I'm busy working on my blog posts. Watch this space!
Vegetable cashew korma
November 10, 2017
I had always been curious about the creamy cashew kormas served at North Indian restaurants, but apparently they're usually more yogurt than cashew. This is my totally made up vegan version. It's very important to use a high speed blender to puree the cashew sauce; you definitely want it completely smooth, not the least bit gritty. You can use any assortment of vegetables you like; we often throw in cauliflower and peas. When we make this for 100+ guests, we cook off all the vegetables separately, make a big vat of the cashew gravy, then combine them between several pans and bake until the sauce reduces a bit and it all comes together. At home however, you can make it all in one pan on the stove top. In this picture, I topped the korma with curry roasted chickpeas. It was just a whim, but it was pretty good and added protein. If you'd like to do this, just toss cooked chickpeas with a bit of oil, salt and vegan prepared red curry paste and roast at 375 degrees for 20 minutes.
Serves 4 if just serving this and rice or bread, could serve more if serving several other dishes
2 T oil of your choice
1 t cumin seeds
½ t brown mustard seeds
½ c diced onion
4 t minced fresh ginger
½ t minced jalapeno, or to taste
2 c diced red or yellow potatoes
½ c carrots
½ c raw cashews, soaked
1 t ground coriander
½ t ground cumin
½ t cinnamon
¼ t turmeric
1 ½ t sea salt
1 c fresh spinach, packed, then pureed with ½ c water
¼ c chopped cilantro
1 T fresh lemon juice
Make sure you read through the whole recipe before you start. You should definitely have the onions and cashew sauce pureed before you start frying the spice seeds.
Heat the oil in a pan big enough to hold the entire curry. Add the cumin and mustard seeds and saute until the cumin in a shade darker and fragrant.
Puree the onion in a food processor. It probably won't get totally smooth. That's OK, but pureeing the onion is a nice and traditional step that makes for an especially creamy sauce. Add the onion, ginger and jalapeno to the spice seeds and saute until onion is golden. You’ll need a fairly high heat and ample oil to get the onion to saute, and not just steam in its water. If you don't get some nice golden color on the onions, the finished curry won't taste as good.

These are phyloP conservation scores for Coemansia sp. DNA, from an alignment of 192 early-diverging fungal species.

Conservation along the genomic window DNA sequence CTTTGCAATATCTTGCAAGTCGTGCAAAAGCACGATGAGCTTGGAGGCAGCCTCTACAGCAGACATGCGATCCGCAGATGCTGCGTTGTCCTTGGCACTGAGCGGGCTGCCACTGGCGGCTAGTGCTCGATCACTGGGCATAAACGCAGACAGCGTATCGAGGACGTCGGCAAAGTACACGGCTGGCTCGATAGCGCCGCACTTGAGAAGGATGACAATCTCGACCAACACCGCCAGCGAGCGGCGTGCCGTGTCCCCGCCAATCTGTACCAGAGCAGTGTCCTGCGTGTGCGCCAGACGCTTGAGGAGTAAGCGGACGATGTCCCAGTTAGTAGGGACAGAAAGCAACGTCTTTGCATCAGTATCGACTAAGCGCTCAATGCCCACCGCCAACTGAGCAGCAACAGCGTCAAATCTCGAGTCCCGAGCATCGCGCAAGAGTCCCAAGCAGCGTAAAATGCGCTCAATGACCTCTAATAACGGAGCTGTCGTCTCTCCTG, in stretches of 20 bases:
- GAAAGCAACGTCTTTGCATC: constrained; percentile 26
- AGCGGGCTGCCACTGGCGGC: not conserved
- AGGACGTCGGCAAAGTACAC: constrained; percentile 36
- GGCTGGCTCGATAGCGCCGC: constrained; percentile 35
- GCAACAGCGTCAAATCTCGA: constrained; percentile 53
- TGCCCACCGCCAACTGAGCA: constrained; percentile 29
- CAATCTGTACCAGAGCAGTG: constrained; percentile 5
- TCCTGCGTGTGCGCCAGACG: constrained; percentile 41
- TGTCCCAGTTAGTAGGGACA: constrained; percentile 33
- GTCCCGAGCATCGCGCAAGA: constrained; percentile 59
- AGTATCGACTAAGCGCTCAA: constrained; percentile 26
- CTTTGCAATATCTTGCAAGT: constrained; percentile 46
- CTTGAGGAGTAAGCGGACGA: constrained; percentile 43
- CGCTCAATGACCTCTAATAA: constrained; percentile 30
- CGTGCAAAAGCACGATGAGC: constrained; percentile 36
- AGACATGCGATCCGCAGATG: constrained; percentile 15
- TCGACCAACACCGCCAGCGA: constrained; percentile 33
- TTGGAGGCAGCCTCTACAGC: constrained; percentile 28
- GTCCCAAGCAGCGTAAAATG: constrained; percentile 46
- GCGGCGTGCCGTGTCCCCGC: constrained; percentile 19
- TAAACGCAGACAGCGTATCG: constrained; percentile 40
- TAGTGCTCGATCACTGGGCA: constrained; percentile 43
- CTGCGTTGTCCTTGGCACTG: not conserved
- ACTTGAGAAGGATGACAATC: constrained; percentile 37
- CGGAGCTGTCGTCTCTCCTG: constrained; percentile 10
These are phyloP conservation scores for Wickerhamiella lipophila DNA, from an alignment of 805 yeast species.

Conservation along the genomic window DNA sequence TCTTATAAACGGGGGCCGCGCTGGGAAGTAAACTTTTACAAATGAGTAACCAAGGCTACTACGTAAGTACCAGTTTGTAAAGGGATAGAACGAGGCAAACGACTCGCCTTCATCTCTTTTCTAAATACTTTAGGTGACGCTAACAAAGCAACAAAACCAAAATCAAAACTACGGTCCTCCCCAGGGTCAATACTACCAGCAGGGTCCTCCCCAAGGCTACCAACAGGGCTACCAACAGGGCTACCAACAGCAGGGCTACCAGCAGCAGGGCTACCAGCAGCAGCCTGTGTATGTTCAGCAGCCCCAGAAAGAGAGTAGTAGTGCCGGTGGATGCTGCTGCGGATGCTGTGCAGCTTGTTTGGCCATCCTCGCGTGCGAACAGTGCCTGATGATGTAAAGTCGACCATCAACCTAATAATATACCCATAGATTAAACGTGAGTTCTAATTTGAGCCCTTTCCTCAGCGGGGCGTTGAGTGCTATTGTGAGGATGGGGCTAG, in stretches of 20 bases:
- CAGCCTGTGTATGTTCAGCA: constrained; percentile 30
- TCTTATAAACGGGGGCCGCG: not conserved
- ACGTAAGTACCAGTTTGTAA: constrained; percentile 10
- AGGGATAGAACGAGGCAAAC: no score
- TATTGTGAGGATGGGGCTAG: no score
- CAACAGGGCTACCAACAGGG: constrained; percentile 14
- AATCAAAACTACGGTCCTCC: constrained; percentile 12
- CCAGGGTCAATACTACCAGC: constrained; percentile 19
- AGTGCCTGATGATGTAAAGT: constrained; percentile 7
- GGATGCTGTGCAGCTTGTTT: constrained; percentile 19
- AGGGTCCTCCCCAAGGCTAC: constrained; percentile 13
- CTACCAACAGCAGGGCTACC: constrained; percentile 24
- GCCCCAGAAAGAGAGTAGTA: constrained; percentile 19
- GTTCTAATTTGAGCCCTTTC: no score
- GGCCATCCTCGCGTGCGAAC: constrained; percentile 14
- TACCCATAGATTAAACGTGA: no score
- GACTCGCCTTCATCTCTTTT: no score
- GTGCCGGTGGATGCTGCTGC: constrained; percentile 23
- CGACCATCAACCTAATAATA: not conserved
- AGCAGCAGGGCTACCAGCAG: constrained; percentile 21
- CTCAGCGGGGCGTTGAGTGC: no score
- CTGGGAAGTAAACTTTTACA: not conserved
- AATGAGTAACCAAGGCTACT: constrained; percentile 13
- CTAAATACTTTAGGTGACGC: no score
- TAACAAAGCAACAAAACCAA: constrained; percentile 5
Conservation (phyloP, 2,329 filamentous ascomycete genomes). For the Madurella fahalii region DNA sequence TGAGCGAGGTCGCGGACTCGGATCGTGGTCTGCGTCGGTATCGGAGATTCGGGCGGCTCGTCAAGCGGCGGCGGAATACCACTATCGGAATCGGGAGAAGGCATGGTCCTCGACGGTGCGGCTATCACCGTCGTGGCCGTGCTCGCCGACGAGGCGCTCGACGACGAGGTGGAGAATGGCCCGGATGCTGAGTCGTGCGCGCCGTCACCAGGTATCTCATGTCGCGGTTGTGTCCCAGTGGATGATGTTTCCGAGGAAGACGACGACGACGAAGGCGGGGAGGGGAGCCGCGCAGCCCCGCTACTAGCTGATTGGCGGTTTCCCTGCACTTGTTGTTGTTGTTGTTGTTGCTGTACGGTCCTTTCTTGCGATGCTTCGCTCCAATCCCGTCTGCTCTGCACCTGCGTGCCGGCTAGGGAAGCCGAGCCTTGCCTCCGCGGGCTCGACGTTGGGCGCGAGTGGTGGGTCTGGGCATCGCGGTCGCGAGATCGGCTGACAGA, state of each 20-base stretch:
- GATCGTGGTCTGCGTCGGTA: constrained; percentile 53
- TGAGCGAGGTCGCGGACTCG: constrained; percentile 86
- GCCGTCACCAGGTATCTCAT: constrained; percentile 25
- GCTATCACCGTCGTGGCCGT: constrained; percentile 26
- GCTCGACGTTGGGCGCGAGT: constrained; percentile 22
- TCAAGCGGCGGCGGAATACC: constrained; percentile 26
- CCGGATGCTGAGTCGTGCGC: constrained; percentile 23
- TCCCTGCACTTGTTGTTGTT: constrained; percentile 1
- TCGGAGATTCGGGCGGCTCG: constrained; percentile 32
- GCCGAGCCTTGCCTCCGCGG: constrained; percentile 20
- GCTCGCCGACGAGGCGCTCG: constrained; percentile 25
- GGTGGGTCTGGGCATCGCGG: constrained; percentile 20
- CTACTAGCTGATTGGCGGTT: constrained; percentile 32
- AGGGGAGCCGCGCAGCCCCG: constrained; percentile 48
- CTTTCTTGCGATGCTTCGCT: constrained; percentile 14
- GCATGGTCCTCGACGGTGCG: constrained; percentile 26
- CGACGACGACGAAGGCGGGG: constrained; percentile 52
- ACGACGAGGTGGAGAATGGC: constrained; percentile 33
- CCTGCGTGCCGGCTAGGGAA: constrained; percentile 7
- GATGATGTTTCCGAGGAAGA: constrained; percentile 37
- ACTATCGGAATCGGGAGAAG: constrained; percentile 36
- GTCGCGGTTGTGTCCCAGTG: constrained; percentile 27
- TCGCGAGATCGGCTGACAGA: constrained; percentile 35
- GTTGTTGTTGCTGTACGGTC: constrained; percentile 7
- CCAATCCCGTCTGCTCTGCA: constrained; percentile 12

Add the potatoes and carrots. Saute it all up, making sure the vegetables are well combined with the seasoned oil.
Drain the cashews and place in a blender with the spices and salt. Add 1 c of water and start blending on low speed. Gradually increase speed. When the mixture gets too thick to puree properly, add a bit more water. Scrape down the sides from time to time to incorporate everything. Keep blending at increasingly high speeds, adding water as necessary. When finished, your sauce should be quite thin and have no gritty cashew bits. Pour this sauce into your pan with the vegetables. Stir in all up, add a little more water, cover and simmer over low heat. You want the sauce lightly bubbling, enough to cook the vegetables and concentrate flavors, but not enough to scorch the pan. Check often, adding more water as necessary. When the potatoes are cooked through, remove from heat and stir in spinach puree, lemon juice and cilantro.